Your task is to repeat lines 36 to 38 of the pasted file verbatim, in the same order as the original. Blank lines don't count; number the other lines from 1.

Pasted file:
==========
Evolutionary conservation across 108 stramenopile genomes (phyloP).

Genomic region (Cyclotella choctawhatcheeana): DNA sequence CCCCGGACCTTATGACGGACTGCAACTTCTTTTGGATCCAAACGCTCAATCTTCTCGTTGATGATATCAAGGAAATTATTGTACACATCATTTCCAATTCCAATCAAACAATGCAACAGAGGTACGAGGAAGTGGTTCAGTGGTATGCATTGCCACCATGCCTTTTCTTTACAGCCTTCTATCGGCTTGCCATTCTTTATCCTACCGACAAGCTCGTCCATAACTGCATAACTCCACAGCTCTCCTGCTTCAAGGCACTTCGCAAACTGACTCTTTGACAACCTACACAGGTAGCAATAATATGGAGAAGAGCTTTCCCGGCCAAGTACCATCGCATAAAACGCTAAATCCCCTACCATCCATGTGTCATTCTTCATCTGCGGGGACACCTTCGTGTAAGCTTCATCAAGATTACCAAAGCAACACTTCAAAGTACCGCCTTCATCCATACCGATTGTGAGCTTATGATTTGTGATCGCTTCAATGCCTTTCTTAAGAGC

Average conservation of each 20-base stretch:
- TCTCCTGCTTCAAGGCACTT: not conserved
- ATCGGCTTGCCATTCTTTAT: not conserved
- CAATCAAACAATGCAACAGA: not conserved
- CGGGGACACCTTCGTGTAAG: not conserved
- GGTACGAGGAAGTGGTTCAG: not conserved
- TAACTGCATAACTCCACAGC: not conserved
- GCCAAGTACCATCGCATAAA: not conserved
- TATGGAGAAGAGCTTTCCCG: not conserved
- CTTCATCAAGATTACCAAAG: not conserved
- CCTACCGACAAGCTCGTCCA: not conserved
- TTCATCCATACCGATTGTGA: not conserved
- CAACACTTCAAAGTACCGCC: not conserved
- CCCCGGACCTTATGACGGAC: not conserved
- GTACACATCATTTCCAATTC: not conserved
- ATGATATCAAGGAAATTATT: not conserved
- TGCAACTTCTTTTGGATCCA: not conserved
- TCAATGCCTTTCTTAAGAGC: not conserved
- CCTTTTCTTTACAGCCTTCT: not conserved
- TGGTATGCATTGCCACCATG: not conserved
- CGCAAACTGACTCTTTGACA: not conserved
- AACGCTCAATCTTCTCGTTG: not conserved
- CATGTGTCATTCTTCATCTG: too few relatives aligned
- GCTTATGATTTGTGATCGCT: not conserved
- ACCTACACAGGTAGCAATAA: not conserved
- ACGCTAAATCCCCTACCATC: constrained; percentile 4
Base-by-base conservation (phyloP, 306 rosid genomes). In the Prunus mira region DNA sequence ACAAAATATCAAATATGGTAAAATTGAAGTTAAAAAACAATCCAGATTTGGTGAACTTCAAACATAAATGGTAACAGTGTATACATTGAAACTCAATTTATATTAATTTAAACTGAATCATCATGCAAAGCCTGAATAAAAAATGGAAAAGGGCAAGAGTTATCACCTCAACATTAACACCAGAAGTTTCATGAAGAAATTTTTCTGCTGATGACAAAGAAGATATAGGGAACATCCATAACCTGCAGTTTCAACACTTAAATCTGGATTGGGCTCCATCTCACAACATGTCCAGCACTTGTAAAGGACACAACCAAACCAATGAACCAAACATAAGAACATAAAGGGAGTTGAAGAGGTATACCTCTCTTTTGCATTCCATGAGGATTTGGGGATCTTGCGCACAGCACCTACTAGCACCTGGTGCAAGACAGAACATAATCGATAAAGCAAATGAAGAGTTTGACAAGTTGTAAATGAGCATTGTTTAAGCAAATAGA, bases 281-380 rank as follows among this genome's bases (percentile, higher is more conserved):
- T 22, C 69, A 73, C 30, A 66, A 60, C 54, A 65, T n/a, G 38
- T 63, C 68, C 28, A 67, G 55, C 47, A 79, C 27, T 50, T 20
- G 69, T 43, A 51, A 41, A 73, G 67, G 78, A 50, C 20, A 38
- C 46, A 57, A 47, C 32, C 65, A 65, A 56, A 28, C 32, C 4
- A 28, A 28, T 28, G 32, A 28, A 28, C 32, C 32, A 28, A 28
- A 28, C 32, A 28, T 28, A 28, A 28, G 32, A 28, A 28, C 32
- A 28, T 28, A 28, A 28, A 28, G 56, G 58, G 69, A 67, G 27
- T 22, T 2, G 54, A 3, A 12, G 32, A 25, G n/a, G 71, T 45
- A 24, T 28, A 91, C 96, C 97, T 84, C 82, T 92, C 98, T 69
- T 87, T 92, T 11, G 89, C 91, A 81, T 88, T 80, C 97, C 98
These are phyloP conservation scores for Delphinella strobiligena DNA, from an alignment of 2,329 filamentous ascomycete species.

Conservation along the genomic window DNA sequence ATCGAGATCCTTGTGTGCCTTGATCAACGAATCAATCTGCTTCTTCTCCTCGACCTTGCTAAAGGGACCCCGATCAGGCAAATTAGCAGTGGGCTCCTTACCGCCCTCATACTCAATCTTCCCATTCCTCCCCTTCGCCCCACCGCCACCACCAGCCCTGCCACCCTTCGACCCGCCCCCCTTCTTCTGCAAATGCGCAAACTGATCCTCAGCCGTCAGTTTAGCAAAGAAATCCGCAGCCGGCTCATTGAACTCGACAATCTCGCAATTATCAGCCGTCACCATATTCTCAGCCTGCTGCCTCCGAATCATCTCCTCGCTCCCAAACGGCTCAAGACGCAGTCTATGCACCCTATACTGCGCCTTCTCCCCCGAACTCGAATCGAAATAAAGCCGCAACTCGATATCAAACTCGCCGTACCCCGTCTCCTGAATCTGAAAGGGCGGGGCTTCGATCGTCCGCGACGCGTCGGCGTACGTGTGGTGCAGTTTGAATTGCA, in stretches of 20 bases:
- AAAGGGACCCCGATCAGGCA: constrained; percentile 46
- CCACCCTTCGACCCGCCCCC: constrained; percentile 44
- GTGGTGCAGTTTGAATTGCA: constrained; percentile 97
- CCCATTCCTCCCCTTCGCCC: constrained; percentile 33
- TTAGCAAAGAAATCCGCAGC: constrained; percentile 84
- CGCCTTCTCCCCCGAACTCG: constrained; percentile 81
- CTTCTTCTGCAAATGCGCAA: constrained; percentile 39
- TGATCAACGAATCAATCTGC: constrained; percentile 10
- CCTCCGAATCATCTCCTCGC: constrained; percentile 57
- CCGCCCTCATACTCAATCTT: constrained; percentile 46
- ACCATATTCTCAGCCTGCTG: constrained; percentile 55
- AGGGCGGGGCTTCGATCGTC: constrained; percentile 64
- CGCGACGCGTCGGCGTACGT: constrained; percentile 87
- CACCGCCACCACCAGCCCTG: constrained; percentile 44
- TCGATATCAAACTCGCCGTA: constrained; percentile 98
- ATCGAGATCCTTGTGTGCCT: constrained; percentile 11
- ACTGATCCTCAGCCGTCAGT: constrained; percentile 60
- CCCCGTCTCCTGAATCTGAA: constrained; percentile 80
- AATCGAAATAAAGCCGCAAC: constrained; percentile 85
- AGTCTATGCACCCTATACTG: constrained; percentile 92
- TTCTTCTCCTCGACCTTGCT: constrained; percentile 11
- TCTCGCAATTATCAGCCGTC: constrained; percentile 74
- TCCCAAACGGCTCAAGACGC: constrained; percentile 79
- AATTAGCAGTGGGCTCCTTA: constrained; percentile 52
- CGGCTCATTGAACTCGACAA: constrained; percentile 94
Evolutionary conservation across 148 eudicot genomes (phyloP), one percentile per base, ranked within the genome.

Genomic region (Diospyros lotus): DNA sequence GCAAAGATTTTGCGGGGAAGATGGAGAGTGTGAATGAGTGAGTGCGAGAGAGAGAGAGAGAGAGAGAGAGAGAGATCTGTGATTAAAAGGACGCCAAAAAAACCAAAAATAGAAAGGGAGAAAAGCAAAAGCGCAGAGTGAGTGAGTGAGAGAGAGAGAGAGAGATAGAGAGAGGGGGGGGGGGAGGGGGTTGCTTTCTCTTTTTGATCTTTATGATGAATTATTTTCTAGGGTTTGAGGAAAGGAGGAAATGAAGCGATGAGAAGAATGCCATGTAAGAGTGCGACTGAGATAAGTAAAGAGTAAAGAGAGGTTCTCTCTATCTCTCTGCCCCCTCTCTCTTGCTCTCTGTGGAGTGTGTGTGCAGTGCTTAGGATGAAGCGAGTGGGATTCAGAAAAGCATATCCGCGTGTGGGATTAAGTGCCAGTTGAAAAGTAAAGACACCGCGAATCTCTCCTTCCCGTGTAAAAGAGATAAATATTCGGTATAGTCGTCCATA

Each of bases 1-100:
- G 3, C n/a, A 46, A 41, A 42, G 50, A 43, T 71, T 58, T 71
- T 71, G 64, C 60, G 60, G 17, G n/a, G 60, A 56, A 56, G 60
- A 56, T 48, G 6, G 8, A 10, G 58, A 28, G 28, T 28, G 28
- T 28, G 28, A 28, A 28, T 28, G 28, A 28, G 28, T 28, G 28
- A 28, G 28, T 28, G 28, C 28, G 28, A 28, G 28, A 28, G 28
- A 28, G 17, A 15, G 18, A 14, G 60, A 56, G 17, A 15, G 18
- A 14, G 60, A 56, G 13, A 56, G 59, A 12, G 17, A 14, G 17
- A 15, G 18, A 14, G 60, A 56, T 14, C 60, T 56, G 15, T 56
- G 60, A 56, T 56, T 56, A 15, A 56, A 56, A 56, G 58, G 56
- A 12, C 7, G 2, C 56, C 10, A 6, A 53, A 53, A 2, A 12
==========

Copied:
- A 28, T 28, A 28, A 28, A 28, G 56, G 58, G 69, A 67, G 27
- T 22, T 2, G 54, A 3, A 12, G 32, A 25, G n/a, G 71, T 45
- A 24, T 28, A 91, C 96, C 97, T 84, C 82, T 92, C 98, T 69